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Story Games Seattle Message Board What We Played › Royal Empirical Society (Kingdom)

Royal Empirical Society (Kingdom)

Ben R.
thatsabigrobot
Group Organizer
Seattle, WA
Post #: 326
players: Terry, Sam, Alex, Ben

We were so busy reflecting about the game right up until the lounge closed that we forgot to decide who was starting the thread. I've got the papers so I'll do the deed.

Our Kingdom was the Royal Empirical Society, a 19th century English fraternity of science and exploration, in tireless pursuit of knowledge, truth and (sometimes) academic glory and national bragging rights.

Doctor Frederick von Fructer (Terry) -- Austrian ex-patriate and outspoken medical doctor. Yeah he's not from around here.

Richard Chapman (Alex) -- Adventurer, sailor, explorer. Rick to his friends. Always sailing to far away lands. Hides his massive debts rather well.

Harris Gilchrist (Sam) -- The gatekeeper of society resources. Not adverse to angling for profit. He suffers fools poorly so he has his work cut out for him.

Lord Holborne (Ben) -- Idle young noble and dilettante. Enjoys basking in all this wonderful science stuff, wot? Technically Lord Edwin Drax Plunkett Malbury Holborne, but hey, we're all friends here so just call me Lord Holborne.

I loved the wringers everyone got put through:

Chapman spiraling from an enthusiastic adventurer to a bitter rebel against the Society's shackles. Ruining the traitorous Blumkraut: not just replacing him in the voyage, uncharacteristically making that extra effort to crush the guy.

Foreign-born von Fructer getting put under the microscope when isolationism, nationalism and xenophobia were running high, and then nobly leaving his name off his revolutionary medical text so that the British would use it and save lives instead of rejecting it out of hand as "foreign deviltry". That was a great moment for von Fructer and Holborne too, because for him it was a shining example of what the Society was really about (leading him to sacrifice his own happiness to protect that idealism from itself).

Sam's great "Hmm, I think that's a bridge too far for my character…" when Gilchrist opted not to try to re-seize power and spit in the eye of the aristocracy. Well played.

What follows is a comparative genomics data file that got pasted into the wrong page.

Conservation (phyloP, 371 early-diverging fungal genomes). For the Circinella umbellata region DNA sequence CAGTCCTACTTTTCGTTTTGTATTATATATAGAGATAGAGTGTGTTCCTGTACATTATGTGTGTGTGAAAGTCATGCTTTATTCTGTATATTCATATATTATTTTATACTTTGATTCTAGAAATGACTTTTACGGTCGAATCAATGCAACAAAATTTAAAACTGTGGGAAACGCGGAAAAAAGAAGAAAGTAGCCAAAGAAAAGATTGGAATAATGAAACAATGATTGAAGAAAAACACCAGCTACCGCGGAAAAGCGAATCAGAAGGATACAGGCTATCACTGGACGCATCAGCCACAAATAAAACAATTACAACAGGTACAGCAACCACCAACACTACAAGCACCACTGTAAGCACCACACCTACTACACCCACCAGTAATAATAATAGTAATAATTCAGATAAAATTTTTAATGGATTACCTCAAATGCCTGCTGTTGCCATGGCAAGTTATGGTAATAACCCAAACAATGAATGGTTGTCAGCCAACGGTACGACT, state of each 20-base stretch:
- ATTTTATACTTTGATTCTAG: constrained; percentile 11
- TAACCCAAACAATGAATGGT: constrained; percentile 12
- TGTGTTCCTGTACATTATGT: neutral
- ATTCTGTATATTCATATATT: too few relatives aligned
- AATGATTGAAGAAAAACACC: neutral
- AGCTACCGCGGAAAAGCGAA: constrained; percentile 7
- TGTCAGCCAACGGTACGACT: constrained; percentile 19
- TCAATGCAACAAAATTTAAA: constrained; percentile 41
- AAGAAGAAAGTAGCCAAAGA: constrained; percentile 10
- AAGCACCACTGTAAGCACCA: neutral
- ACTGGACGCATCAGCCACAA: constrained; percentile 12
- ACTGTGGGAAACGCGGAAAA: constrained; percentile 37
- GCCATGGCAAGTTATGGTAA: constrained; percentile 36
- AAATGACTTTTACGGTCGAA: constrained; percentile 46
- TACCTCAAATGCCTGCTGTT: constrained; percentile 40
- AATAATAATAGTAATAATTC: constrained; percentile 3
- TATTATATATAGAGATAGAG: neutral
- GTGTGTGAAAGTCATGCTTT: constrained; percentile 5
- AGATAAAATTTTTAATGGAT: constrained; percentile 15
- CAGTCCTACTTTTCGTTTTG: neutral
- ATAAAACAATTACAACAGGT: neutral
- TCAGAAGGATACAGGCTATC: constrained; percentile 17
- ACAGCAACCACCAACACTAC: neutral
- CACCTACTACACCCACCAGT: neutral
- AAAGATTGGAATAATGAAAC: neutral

We talked a bunch right after the game, but if you have more thoughts about Kingdom or our game in particular I'm all ears. Also I sent you guys links to download the rules, so let me know if you didn't get it. Reading the rules may also make it clear some of things I was trying to convey (read as: shout in the loud room).
Sam Kabo A.
user 30231972
Honolulu, HI
Post #: 12
Definitely a good system; but also takes a bit of getting used to. Next time around I'll try to make more aggressive use of the mechanics.

Also, I didn't have the most awesome time, but that was basically my own fault for making a character who had some pretty strong limitations -- class and jerkitude -- and who was kind of stuck in a straight-man role. When I make characters I really need to remind myself to ask the question: what is this character likely to do that is fun or entertaining or dramatic? (Not that I had a bad time or anything, but I didn't come away from it feeling all woo! amazing!)
A former member
Post #: 18
When I make characters I really need to remind myself to ask the question: what is this character likely to do that is fun or entertaining or dramatic?

I need to have this tattooed on the insides of my eyelids. It makes it so much easier to play when you have a character that goes out and does stuff, even if it involves making really really bad decisions.
Sam Kabo A.
user 30231972
Honolulu, HI
Post #: 13
Well, my default style of play seems to gravitate towards Fiasco-y over-the-top comic + dark. When the tone's a little more serious than that, my brain apparently decides I R SERIUS, NO FUN SHALL BE HAD.

I mean, the Fiasco model of "people make bad decisions and suffer hilarious consequences" is a damn good model, but I'd like it if that wasn't every session, you know?
Terry F.
user 27520232
Seattle, WA
Post #: 22
I don't know, I rather liked Gilchrist... he was obstinant, callous and self serving. He drove a lot of the conflict in the Society.

Fiasco is designed to build inter-character conflicts, something we have to put effort into for our other story based games - especially games like Microscope/Kingdom where there are no character based antagonists built into the rules.

When making characters I try to recall what Ben once said about setting up Microscope scenes: that reversal questions make for interesting scenes: "Why didn't X do Y, when normally X always does Y". The task is to set up a character that is automatically going to come in conflict with what the main theme of the game, session, scene is. This way all I have to do is play it straight and conflict automatically happens. When I lose the conflict that means my character either bends or breaks, when I win the theme goes opposite of what we wanted as a group. Either way it's fun.